Initially centred entirely around works on paper, it has since broadened out to include paintings and sculpture spanning the 14th-21st centuries.
Like all events on the ‘gallery trail’ format, the participants are a mix of resident dealers and those from overseas who rent space in the area. This year’s MDNY, from January 26-February 2, has 30 participants, one third of them out of towners including seven from the UK.
Twelve of this year’s exhibitors are doing MDNY for the first time. They include the Paris dealership Galerie Kugel, Thomas Deprez Fine Art from Belgium, Jeroen Jurjens from Amsterdam and Ambrose Naumann Fine Art from New York.
Alongside the dealers’ shows, which range right across the fields of painting works on paper and sculpture in terms of medium and date, are three associated events.
A loan exhibition of figural drawings from the Johnson Museum of Art at Cornell University is staged at Carlton Hobbs Gallery on East 93rd Street from January 25-February 2.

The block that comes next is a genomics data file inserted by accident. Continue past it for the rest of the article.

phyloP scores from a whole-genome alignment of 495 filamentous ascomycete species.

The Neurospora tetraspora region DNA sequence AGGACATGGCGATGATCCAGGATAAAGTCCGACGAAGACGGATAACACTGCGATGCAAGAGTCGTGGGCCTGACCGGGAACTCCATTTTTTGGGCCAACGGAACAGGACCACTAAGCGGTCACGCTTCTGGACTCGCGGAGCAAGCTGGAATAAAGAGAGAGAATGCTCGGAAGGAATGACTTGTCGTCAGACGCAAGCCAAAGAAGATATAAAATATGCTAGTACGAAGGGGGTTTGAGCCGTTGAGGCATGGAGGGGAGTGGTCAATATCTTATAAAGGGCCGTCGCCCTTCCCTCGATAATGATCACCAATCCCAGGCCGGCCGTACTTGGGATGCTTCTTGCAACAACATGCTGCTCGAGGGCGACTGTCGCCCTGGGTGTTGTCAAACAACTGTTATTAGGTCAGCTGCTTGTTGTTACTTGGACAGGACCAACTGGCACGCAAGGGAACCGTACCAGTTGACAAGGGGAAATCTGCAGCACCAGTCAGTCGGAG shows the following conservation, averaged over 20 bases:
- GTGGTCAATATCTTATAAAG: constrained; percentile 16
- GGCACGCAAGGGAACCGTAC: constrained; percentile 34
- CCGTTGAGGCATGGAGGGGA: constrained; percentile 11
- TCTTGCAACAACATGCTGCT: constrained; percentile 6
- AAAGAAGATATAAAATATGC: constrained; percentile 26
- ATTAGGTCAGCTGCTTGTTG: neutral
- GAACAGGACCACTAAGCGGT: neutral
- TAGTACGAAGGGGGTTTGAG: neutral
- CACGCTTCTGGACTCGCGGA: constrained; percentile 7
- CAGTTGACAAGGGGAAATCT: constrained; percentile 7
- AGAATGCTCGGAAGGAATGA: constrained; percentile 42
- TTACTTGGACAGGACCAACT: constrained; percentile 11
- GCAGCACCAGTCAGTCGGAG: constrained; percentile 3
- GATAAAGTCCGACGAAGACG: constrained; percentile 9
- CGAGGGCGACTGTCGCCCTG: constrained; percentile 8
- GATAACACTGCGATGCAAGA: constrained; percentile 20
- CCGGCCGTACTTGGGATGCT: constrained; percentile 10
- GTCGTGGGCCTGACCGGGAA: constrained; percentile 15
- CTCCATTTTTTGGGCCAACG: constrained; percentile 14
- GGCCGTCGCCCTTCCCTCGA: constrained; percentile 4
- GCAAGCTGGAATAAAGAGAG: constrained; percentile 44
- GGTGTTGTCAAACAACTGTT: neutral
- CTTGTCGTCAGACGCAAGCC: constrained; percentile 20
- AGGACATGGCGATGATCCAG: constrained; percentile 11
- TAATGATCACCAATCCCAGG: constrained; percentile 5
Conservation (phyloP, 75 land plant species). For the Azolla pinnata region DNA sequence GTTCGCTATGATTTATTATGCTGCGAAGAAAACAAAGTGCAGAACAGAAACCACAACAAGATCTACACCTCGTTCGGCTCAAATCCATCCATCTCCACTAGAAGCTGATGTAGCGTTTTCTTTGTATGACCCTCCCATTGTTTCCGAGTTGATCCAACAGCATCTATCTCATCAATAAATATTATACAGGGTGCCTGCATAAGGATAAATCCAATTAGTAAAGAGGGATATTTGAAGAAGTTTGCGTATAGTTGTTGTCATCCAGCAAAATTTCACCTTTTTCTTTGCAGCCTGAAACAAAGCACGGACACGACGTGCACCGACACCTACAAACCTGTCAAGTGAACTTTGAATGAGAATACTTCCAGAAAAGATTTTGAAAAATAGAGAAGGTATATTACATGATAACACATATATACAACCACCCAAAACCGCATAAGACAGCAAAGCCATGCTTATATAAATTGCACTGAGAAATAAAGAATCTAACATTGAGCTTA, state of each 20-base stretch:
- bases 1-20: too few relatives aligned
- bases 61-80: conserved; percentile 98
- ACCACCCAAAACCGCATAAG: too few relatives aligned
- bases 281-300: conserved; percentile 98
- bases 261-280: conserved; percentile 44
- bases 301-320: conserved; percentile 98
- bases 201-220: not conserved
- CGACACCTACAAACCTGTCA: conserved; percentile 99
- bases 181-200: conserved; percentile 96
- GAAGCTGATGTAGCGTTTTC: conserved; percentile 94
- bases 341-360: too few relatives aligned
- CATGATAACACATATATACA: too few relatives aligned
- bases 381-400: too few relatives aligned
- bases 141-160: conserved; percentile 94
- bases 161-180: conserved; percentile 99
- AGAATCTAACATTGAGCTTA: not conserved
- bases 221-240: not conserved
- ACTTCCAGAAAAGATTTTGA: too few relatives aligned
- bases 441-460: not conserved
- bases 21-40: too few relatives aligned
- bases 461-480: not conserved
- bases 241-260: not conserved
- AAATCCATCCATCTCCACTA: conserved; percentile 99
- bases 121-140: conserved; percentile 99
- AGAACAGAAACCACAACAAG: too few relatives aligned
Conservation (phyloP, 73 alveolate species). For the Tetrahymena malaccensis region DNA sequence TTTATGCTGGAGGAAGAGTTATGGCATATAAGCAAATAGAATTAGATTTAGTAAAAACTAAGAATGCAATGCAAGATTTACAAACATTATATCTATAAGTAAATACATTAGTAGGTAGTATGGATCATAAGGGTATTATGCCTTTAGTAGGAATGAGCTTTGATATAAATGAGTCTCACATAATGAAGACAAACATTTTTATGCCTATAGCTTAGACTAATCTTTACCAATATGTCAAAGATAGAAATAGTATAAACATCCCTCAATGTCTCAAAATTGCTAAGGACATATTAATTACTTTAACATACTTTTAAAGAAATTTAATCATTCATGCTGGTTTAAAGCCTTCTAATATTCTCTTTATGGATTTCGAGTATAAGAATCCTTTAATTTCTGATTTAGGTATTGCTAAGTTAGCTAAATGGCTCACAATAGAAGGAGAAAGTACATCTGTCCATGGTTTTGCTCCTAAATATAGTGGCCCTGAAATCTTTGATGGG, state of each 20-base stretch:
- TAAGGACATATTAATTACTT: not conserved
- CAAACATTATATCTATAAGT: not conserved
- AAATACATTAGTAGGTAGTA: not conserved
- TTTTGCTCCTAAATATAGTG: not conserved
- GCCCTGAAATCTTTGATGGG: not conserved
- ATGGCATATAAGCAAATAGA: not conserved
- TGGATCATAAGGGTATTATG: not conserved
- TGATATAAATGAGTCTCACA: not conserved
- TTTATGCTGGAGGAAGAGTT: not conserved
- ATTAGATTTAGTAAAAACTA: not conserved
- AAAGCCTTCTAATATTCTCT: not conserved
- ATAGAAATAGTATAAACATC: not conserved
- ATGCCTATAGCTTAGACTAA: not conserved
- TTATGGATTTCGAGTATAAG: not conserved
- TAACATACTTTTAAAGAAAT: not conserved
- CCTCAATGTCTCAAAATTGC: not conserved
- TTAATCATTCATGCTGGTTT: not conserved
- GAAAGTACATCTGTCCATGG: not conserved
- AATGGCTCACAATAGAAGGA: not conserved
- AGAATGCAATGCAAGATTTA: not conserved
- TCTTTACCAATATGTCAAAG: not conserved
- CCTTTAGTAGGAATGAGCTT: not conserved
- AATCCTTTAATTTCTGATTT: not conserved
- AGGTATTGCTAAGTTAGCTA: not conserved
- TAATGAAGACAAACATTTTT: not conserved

On Friday, January 25, the Metropolitan Museum of Art will be hosting The Met Lecture Event featuring various speakers and on Tuesday, January 29, at the Albertine – Cultural Services of the French Embassy, there is a symposium titled Master Drawings – The Next Generation.
The UK dealership in early works of art Tomasso Brothers Fine Art has held an annual exhibition in New York in January since 2008 – for the past two years as part of MDNY.
Scultura IV will be on show at Carlton Hobbs’ gallery on East 93rd Street and features a range of works spanning the late Gothic to the Neoclassical period in a price range of $10,000-2m.
The highlight will be a newly discovered 13¾in (35cm) high early 14th century marble bust of Christ that is attributed to the late gothic sculptor Tino di Camaino (c1285-1337).
Two leading Tino di Camaino scholars have slightly differing theories on the bust’s original location and context. Prof Dr Gert Kreytenberg dates the bust to di Camaino’s Tuscan period and suggests that it was originally located above the north portal of the baptistry in Florence. Dr Damian Dombrowski dates the bust earlier, to the sculptor’s time in Pisa, c.1315, and suggests it may have crowned the tomb of Henry VII of Luxembourg in Pisa Cathedral.